This article is only available in the PDF format. Download the PDF to view the article, as well as its associated figures and tables.
Dupuytren's contracture (G. Dupuytren, 1831) results from a fibrous proliferation of the palmar fascia on the ulnar side of the hand, with subsequent progressive contracture which gradually draws the fingers into flexion deformity. The disorder is frequently bilateral. Although the cause is not known there is increasing evidence of an hereditary predisposition. Occupational trauma is not generally considered to be causative although it may be an aggravating factor in those individuals with a predisposition to the disease. A higher incidence has been noted in certain diseases, particularly in epilepsy and chronic alcoholism with cirrhosis. Men are affected more often than women. There is some similarity between Dupuytren's contracture and the palmar contracture described in association with reflex dystrophy of the upper extremity, or so-called shoulder-hand syndrome.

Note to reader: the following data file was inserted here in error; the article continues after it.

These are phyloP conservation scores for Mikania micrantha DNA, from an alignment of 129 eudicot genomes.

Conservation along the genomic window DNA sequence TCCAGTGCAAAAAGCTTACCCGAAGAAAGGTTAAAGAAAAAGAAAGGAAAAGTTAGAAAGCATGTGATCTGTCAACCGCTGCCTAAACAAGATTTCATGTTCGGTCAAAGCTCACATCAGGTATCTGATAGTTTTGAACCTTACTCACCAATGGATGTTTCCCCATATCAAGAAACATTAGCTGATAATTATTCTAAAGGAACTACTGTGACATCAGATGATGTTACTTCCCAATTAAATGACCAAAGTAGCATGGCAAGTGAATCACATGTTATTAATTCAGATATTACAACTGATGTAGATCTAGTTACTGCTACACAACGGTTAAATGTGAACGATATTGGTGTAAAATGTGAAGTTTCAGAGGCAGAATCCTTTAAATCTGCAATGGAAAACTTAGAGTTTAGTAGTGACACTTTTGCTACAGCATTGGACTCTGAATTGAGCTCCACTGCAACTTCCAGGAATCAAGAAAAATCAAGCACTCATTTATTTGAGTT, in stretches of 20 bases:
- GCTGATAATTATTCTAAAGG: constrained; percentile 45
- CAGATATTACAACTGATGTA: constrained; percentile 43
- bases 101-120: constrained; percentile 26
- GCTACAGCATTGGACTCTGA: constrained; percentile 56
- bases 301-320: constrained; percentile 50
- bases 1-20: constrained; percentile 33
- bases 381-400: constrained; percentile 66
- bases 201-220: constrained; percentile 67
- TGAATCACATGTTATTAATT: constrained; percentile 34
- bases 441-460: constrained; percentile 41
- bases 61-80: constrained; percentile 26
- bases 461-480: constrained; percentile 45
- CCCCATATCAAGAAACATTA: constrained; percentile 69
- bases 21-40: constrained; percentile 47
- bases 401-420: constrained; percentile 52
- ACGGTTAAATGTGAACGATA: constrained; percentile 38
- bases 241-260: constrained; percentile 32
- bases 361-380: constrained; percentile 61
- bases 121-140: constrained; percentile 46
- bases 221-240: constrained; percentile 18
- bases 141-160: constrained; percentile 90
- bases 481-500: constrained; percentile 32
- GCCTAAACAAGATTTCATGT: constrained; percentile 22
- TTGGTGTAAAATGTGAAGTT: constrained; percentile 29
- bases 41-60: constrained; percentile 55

The earliest sign is a small thickened plaque or nodule in the palmar fascia which slowly and painlessly spreads and gives rise to a
Section 33.—Dupuytren's Contracture. JAMA. 1973;224(Suppl_5):751–752. doi:10.1001/jama.1973.03220190091036